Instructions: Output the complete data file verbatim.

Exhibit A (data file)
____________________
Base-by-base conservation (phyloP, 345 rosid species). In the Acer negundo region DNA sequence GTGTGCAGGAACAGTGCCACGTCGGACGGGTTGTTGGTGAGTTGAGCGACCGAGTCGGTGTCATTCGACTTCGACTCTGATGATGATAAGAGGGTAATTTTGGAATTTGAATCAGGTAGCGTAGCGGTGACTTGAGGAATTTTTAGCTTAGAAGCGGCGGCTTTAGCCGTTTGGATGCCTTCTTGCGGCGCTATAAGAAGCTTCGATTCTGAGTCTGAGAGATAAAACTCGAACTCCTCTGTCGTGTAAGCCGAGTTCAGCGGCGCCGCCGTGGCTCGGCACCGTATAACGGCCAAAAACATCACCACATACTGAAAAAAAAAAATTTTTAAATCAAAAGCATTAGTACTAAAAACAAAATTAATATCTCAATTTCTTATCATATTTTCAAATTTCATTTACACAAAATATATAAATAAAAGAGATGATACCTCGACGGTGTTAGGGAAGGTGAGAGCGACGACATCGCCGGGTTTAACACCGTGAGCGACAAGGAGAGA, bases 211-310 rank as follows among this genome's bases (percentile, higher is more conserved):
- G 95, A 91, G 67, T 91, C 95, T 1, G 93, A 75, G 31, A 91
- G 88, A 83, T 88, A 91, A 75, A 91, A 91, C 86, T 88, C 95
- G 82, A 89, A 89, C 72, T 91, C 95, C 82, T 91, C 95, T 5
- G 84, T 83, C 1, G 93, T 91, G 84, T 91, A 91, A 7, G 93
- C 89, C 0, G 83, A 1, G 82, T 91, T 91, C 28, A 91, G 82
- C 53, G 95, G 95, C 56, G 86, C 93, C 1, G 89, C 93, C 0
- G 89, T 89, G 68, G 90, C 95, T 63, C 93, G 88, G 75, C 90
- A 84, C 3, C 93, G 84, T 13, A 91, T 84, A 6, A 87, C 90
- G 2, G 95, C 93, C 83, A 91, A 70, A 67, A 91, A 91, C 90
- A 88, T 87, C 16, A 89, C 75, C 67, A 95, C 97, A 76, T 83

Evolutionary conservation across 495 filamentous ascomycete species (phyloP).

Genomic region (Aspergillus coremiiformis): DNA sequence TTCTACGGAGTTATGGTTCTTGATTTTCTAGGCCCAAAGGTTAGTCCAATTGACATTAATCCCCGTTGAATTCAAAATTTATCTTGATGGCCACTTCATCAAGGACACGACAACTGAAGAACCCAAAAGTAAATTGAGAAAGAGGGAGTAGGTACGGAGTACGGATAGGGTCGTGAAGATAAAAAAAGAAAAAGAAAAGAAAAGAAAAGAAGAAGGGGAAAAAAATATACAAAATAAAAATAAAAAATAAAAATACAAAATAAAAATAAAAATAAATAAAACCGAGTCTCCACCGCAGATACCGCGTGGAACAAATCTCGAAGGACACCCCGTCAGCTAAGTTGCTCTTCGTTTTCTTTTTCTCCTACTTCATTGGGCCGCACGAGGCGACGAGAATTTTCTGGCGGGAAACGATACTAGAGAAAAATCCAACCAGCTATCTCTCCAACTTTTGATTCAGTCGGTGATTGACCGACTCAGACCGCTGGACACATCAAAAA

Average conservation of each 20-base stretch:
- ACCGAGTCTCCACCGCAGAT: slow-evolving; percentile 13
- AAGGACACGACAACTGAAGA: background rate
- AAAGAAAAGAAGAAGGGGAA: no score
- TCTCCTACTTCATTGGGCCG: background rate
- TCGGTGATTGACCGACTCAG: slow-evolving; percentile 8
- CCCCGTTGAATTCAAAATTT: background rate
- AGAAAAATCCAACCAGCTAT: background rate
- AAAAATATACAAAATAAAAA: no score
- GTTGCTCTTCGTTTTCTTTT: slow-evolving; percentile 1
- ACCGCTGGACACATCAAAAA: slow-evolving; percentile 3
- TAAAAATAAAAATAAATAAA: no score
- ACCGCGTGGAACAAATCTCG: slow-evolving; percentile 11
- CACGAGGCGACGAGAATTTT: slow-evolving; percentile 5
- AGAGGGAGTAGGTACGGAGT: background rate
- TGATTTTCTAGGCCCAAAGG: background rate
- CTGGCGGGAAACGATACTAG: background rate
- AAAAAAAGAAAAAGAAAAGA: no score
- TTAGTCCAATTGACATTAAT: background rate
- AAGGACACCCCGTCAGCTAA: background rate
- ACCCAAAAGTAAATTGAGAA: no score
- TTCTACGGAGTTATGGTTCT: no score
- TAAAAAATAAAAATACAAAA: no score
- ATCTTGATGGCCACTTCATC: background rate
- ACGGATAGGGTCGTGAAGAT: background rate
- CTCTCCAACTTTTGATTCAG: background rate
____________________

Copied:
Base-by-base conservation (phyloP, 345 rosid species). In the Acer negundo region DNA sequence GTGTGCAGGAACAGTGCCACGTCGGACGGGTTGTTGGTGAGTTGAGCGACCGAGTCGGTGTCATTCGACTTCGACTCTGATGATGATAAGAGGGTAATTTTGGAATTTGAATCAGGTAGCGTAGCGGTGACTTGAGGAATTTTTAGCTTAGAAGCGGCGGCTTTAGCCGTTTGGATGCCTTCTTGCGGCGCTATAAGAAGCTTCGATTCTGAGTCTGAGAGATAAAACTCGAACTCCTCTGTCGTGTAAGCCGAGTTCAGCGGCGCCGCCGTGGCTCGGCACCGTATAACGGCCAAAAACATCACCACATACTGAAAAAAAAAAATTTTTAAATCAAAAGCATTAGTACTAAAAACAAAATTAATATCTCAATTTCTTATCATATTTTCAAATTTCATTTACACAAAATATATAAATAAAAGAGATGATACCTCGACGGTGTTAGGGAAGGTGAGAGCGACGACATCGCCGGGTTTAACACCGTGAGCGACAAGGAGAGA, bases 211-310 rank as follows among this genome's bases (percentile, higher is more conserved):
- G 95, A 91, G 67, T 91, C 95, T 1, G 93, A 75, G 31, A 91
- G 88, A 83, T 88, A 91, A 75, A 91, A 91, C 86, T 88, C 95
- G 82, A 89, A 89, C 72, T 91, C 95, C 82, T 91, C 95, T 5
- G 84, T 83, C 1, G 93, T 91, G 84, T 91, A 91, A 7, G 93
- C 89, C 0, G 83, A 1, G 82, T 91, T 91, C 28, A 91, G 82
- C 53, G 95, G 95, C 56, G 86, C 93, C 1, G 89, C 93, C 0
- G 89, T 89, G 68, G 90, C 95, T 63, C 93, G 88, G 75, C 90
- A 84, C 3, C 93, G 84, T 13, A 91, T 84, A 6, A 87, C 90
- G 2, G 95, C 93, C 83, A 91, A 70, A 67, A 91, A 91, C 90
- A 88, T 87, C 16, A 89, C 75, C 67, A 95, C 97, A 76, T 83

Evolutionary conservation across 495 filamentous ascomycete species (phyloP).

Genomic region (Aspergillus coremiiformis): DNA sequence TTCTACGGAGTTATGGTTCTTGATTTTCTAGGCCCAAAGGTTAGTCCAATTGACATTAATCCCCGTTGAATTCAAAATTTATCTTGATGGCCACTTCATCAAGGACACGACAACTGAAGAACCCAAAAGTAAATTGAGAAAGAGGGAGTAGGTACGGAGTACGGATAGGGTCGTGAAGATAAAAAAAGAAAAAGAAAAGAAAAGAAAAGAAGAAGGGGAAAAAAATATACAAAATAAAAATAAAAAATAAAAATACAAAATAAAAATAAAAATAAATAAAACCGAGTCTCCACCGCAGATACCGCGTGGAACAAATCTCGAAGGACACCCCGTCAGCTAAGTTGCTCTTCGTTTTCTTTTTCTCCTACTTCATTGGGCCGCACGAGGCGACGAGAATTTTCTGGCGGGAAACGATACTAGAGAAAAATCCAACCAGCTATCTCTCCAACTTTTGATTCAGTCGGTGATTGACCGACTCAGACCGCTGGACACATCAAAAA

Average conservation of each 20-base stretch:
- ACCGAGTCTCCACCGCAGAT: slow-evolving; percentile 13
- AAGGACACGACAACTGAAGA: background rate
- AAAGAAAAGAAGAAGGGGAA: no score
- TCTCCTACTTCATTGGGCCG: background rate
- TCGGTGATTGACCGACTCAG: slow-evolving; percentile 8
- CCCCGTTGAATTCAAAATTT: background rate
- AGAAAAATCCAACCAGCTAT: background rate
- AAAAATATACAAAATAAAAA: no score
- GTTGCTCTTCGTTTTCTTTT: slow-evolving; percentile 1
- ACCGCTGGACACATCAAAAA: slow-evolving; percentile 3
- TAAAAATAAAAATAAATAAA: no score
- ACCGCGTGGAACAAATCTCG: slow-evolving; percentile 11
- CACGAGGCGACGAGAATTTT: slow-evolving; percentile 5
- AGAGGGAGTAGGTACGGAGT: background rate
- TGATTTTCTAGGCCCAAAGG: background rate
- CTGGCGGGAAACGATACTAG: background rate
- AAAAAAAGAAAAAGAAAAGA: no score
- TTAGTCCAATTGACATTAAT: background rate
- AAGGACACCCCGTCAGCTAA: background rate
- ACCCAAAAGTAAATTGAGAA: no score
- TTCTACGGAGTTATGGTTCT: no score
- TAAAAAATAAAAATACAAAA: no score
- ATCTTGATGGCCACTTCATC: background rate
- ACGGATAGGGTCGTGAAGAT: background rate
- CTCTCCAACTTTTGATTCAG: background rate